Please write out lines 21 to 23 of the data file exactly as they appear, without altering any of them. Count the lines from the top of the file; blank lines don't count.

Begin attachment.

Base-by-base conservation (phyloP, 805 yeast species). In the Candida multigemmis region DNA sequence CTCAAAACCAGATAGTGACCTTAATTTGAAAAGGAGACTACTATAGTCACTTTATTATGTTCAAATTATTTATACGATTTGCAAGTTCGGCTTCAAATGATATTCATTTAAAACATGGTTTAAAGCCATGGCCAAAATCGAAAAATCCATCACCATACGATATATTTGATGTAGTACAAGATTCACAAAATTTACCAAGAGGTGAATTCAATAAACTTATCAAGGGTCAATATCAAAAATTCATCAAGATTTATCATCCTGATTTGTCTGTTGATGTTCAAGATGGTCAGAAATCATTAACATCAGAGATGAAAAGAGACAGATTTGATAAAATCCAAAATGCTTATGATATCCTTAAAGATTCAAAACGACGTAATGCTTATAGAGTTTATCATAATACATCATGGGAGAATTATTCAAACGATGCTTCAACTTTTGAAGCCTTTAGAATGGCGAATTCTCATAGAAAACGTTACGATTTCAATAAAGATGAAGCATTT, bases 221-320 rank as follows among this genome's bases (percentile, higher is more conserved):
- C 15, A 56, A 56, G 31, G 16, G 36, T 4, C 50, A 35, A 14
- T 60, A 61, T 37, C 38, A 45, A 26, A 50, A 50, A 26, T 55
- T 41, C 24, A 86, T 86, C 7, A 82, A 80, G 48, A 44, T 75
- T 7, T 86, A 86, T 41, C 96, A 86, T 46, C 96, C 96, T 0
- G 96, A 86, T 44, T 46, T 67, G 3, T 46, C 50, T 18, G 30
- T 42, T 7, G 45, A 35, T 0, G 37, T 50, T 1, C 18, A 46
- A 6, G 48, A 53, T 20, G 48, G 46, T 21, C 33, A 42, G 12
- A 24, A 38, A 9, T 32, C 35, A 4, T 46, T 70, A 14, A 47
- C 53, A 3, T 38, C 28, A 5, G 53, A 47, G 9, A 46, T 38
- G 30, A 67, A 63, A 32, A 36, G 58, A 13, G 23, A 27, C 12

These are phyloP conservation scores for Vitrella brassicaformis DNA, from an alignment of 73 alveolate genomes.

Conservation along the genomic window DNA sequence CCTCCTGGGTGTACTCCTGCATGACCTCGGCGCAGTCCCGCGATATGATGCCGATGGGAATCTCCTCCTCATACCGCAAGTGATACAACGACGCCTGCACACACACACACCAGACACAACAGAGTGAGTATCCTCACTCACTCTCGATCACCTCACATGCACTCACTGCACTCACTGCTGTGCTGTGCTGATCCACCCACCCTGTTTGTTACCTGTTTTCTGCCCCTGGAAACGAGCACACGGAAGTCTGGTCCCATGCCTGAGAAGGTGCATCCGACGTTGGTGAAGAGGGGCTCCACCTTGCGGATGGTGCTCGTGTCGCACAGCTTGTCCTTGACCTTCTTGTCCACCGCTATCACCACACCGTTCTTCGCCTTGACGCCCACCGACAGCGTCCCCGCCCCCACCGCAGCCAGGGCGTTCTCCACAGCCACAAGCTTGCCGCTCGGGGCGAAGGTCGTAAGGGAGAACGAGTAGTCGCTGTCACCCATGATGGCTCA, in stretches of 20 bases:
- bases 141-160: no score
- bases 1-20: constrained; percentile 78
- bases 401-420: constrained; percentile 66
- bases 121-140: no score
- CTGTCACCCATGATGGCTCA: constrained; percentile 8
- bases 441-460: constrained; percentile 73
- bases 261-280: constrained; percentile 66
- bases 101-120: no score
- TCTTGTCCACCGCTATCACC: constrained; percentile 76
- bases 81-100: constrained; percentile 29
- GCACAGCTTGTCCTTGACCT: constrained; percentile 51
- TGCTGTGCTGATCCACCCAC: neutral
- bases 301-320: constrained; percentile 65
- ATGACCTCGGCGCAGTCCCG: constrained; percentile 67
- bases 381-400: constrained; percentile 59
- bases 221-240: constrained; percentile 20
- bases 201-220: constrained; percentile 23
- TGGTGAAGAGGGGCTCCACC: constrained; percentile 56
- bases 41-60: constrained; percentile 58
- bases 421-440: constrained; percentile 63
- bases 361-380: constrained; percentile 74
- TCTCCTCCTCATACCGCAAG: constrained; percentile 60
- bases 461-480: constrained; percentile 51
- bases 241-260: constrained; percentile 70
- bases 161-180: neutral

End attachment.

- bases 101-120: no score
- TCTTGTCCACCGCTATCACC: constrained; percentile 76
- bases 81-100: constrained; percentile 29